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Although penicillin had been discovered as a simple cure for syphilis as early as 1947, researchers chose not to inform their research subjects about this so they could observe the long-term effects of syphilis on African-American bodies.The Tuskegee Study of Untreated Syphilis in the Negro Male resulted in the unnecessary deaths of more than 100 men from syphilis or its complications.Before HIV was identified as the virus causing AIDS—even before the term AIDS was established—the syndrome was being called Gay Related Immune Deficiency (GRID), the ‘homosexual cancer’ or the more derogatory ‘gay plague’.Early theories regarding the cause of AIDS pointed to factors such as excessive semen in the bloodstream from anal intercourse or the ‘fast-paced’ lifestyle of many gay men.8 Although it was not long into the 1980s when the first cases of AIDS among heterosexual people began to appear in Australia, the belief that there was an inherent association between AIDS and the lifestyle and sexual choices of gay men seemed to be entrenched in Australian public consciousness.In 1990, a New York Times/WCBS TV news poll found that 10 per cent of African Americans ‘genuinely and definitely’ believed that HIV/AIDS had been ‘deliberately created in a laboratory in order to infect black people’.A further 20 per cent agreed that this could ‘possibly be true’.12 For many African Americans, AIDS was perceived within a context of several centuries of racial discrimination and abuse.It was this that would inform policy and direct the treatment of HIV/AIDS by government and public health authorities.If HIV/AIDS continued to be seen as a disease of immorality, of ‘blameworthy deviants’, then punitive and restrictive measures to control its spread could potentially be considered justifiable.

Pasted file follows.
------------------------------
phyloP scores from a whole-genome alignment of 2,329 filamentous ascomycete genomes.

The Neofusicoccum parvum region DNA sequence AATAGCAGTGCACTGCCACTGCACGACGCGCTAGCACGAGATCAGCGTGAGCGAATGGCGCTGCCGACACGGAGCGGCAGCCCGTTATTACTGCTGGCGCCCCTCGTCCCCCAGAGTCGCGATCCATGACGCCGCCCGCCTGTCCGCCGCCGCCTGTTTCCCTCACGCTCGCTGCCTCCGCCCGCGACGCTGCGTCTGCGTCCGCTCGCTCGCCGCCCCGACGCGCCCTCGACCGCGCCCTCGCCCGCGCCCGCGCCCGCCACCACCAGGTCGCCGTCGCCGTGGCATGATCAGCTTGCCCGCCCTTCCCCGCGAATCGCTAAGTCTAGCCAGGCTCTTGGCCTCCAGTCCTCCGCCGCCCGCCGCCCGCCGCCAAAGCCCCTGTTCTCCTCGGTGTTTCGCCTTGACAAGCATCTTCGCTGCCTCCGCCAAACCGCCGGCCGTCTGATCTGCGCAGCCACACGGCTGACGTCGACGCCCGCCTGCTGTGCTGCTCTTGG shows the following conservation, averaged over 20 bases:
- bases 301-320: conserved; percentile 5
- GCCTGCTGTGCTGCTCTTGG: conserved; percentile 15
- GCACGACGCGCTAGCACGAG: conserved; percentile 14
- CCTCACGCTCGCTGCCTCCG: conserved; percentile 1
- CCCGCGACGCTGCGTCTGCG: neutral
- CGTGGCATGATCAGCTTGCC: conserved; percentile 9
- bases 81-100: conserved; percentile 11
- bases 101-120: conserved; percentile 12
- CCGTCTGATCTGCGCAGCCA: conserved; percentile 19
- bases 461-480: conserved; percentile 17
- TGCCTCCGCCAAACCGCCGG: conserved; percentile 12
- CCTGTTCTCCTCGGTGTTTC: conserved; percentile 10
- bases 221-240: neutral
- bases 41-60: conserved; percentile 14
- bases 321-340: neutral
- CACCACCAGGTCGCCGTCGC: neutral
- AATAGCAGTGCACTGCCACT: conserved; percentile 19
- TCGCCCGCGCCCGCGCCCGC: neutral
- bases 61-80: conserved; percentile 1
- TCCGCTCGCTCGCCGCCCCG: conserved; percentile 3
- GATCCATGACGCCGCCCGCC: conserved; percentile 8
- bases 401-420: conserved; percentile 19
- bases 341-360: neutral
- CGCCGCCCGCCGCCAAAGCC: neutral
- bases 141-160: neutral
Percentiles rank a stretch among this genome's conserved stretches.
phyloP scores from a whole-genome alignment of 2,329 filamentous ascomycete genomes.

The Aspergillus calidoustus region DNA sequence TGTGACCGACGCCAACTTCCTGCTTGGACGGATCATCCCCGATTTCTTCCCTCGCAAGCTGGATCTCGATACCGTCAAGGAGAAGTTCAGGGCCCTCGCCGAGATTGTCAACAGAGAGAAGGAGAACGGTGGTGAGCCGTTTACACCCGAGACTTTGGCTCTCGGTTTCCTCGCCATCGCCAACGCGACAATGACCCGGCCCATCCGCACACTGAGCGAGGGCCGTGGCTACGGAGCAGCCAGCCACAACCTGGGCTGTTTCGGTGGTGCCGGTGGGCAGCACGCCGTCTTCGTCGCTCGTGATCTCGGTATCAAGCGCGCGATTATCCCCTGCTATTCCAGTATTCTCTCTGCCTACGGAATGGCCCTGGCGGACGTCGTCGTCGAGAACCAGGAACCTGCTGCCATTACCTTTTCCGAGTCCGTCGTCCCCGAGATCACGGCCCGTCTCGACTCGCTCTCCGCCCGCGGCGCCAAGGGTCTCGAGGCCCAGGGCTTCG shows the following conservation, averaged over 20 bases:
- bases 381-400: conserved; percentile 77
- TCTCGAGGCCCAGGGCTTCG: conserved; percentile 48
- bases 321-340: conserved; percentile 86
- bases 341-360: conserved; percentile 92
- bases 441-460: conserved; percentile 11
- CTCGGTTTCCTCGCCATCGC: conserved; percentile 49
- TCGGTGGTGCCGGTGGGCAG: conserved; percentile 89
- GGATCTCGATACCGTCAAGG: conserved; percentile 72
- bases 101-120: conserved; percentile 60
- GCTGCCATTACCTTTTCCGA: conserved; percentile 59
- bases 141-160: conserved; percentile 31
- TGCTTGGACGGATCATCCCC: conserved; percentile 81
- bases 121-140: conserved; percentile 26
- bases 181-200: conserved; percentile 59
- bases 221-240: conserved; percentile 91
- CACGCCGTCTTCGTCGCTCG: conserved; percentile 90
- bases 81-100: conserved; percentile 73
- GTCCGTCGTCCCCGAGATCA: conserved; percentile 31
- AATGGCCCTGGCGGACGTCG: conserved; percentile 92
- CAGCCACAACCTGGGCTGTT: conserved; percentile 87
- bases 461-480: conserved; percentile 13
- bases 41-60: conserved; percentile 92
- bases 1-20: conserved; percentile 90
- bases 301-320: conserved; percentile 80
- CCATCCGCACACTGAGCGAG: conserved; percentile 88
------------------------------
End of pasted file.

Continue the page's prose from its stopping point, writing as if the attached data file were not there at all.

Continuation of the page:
Gay men in Australia began to organise politically not only to protect people afflicted with AIDS and draw attention to their needs, but to defend the broader social rights of gay men and lesbians.
Introduction Acquired Immune Deficiency Syndrome (AIDS) entered the public arena as a ‘mystery disease’ for which there was no known cause and no cure.
Concerns that this unknown killer would sweep rapidly across whole populations provided it with media and political attention few medical conditions receive.
Many of these men also infected their wives or partners.
The legacy of the Tuskegee study—the so-called ‘Tuskegee effect’—has been described as a collective memory of experiences that shaped a powerful mistrust of medical authorities among African Americans.11 This mistrust was still apparent in the early 1980s when HIV/AIDS first emerged in America.For groups that have experienced discrimination throughout history there is every reason for fear of continued discrimination to frame many of their actions and decisions.